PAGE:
Three is often the magic number, so they say, and as the Autumn chill settles in deeply, we’re beyond excited for the upcoming release from Public Memory, the third since the project’s inception in 2016. In the last few weeks, the project has been sharing a series of haunting teaser clips alongside full tracks, whetting our appetite for one of the most unique, inventive, and powerful records of the year; a delicious piece of electronic nachtmusik that strikes a perfect balance between ethereal beauty and emotive terror.

With that in mind, we’re also honored to premiere the fourth single from the record, titled Ripped Apparition, which is due out via Felte on November 20th. Listen to “Butcher” below:

“Butcher” begins with slight synth euphony before breaking open with throbbing, dubbed-out percussion, descending synth lines, and a spectral vocal melody that walks us through the track’s minimal corridors. Little snaps, sounds, and melodies that tease but never resolve give the track a sinister, yet welcome edge, while hints of dub-infused guitar upstrokes pepper the final third of the track before dissipating into the ether. It’s one of the Public Memory’s finest moments to date, and yet one of ten equally stellar tracks that comprise the album.

We also had the chance to catch up with Public Memory brainchild Robert Toher about the record’s synthesis, the evolution of the project over the years, and the inspirations (and machinery) behind Ripped Apparition:

How does your music evolve throughout the recording process? 

Speaking to the forthcoming album, it starts with acquiring new synthesizers that I didn’t understand at all how to use. At some point in 2018 Elektron had sent me a Digitone and the idea was I would create a sound pack for it. It was supposed to be a Digitakt, but they sent me a Digitone by accident, and ultimately asked me to instead create a sound pack for that. I’ve never been at all good at what at the time seemed like ‘complicated’ synth hardware stuff – lots of menu diving but also easier stuff like sequencing, midi clocking, things like that. It was all very foreign and very new to me even though I’ve been recording my own music for a couple of decades. I’d just never got into synths on that level. 

Digitone is an FM synth and I had barely a clue as to what I was doing or how to use it. I forced myself to understand it and once I did, it changed the way I wanted to write. I bought a Digitakt to go with it and those two units together, combined with the MS20 (a staple synth that is on nearly every PM song) – and a few pedals, I wrote the album.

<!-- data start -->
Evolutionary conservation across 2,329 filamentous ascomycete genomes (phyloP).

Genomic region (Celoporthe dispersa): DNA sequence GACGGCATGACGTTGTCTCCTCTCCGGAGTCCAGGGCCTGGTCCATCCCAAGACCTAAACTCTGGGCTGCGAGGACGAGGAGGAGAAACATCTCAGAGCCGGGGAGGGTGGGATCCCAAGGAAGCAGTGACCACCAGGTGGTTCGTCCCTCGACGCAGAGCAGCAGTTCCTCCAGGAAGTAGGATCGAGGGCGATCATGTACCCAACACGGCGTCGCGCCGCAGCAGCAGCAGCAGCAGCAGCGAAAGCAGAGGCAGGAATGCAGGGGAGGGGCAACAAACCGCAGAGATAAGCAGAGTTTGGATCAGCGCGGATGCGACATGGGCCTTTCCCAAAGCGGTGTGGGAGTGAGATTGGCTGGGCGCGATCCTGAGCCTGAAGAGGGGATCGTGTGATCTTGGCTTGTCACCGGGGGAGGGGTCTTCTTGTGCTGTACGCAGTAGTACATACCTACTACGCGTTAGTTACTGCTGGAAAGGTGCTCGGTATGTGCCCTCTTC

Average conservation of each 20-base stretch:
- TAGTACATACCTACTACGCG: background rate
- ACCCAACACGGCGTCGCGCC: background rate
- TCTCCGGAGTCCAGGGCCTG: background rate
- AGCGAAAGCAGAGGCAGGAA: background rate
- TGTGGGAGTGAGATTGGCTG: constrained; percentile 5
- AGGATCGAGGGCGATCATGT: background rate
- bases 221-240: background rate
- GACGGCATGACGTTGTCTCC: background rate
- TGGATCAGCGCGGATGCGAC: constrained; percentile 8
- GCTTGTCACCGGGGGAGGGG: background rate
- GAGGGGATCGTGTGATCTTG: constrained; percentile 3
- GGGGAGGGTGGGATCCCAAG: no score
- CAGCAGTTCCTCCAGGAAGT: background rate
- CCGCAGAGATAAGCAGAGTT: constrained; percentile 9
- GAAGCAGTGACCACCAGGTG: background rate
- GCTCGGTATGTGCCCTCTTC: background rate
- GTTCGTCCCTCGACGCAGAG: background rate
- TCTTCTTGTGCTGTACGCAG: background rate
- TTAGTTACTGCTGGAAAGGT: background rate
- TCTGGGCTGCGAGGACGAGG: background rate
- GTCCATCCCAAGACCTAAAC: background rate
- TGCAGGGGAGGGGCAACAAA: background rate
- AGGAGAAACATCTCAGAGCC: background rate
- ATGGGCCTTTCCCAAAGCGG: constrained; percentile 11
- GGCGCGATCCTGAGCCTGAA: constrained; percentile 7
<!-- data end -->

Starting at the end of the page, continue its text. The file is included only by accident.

I’d most often start with percussion on the Digitakt and build from there. Since my last LP, Demolition was so dense with layering and tracking, I knew I wanted this next album to use far fewer musical elements but to still have a nice big sound. 

Naturally as songs evolved I found places for samples and field-recording-style sounds, ‘hand percussion’ (tambourines, shakers, etc) and of course vocals. I always approach vocals glossolalia style. I use my voice to react to the music, recording lyric-less takes of syllabic melody, and then I find the words later. I really like this way of working. I cannot just write a bunch of lyrics and then ‘apply’ them to the music. The feel of the melodies and the timbre and vibe of the sounds of the words need to be born from the sound of the music, with the lyrics then being born from that.

You’ve always been a rather prolific musician, especially when considering the output of your pre-Public Memory projects (Apse, ERAAS, etc.). How would you say your work has evolved over the years?

There’s a lot I could say starting from my first band up through to the present but I’ll focus on Public Memory. Things started off pretty minimal. I made Wuthering Drum in a small bedroom in Echo Park LA back in 2014/2015 when I lived there for a year.

At that time I wanted to change my approach and write differently than I had been, so I defined a somewhat limited palette and stuck with it. Drum loops that I had created, and for synths, only the MS20 with a few effects. Vocals. Chime loops and samples of wind and weather.

A few years later on my second LP I found myself putting in a ridiculous amount of layering. One of the songs contained over 100 tracks. It was absurd, and I was worried about how I would do it live from the beginning which did prove to be a challenge. The live band for those tours pulled it off if I may say so, but still ideally it would have been like 6/7 people doing those songs live if it were feasible. Insert comments about capitalism, wages vs. cost of living and all of that. Stating the obvious, but it’s just really difficult to simply break even on a tour with 3 people in the band, let alone 6 or 7. 

So, naturally one of the reasons I wanted the next album to be more minimal was because I wanted to simplify the live setup. But a bigger reason was because I didn’t want to write songs in front of a computer, or to have songs that had, say, 100 tracks. I’ve done this sort of thing even before Demolition and it’s just not how I wanted to spend my time. Making Demolition wasn’t fun. Wuthering Drum was fun, and this current album, Ripped Apparition was the most fun I’ve had making a record as Public Memory. It still took work and some discipline, but to be able to write the majority of everything not sitting by a DAW was inspiring as hell, and liberating.

What kind of sounds and textures influenced Ripped Apparition?

Dirty sampled drums. Melted synths. Spring reverb vocals. Crushed nature sounds, wind sounds, chimes. Subtly glitched percussion and Digitakt trig conditions. Vinyl and other surface noises. The sound of the Digitone/FM Synthesis.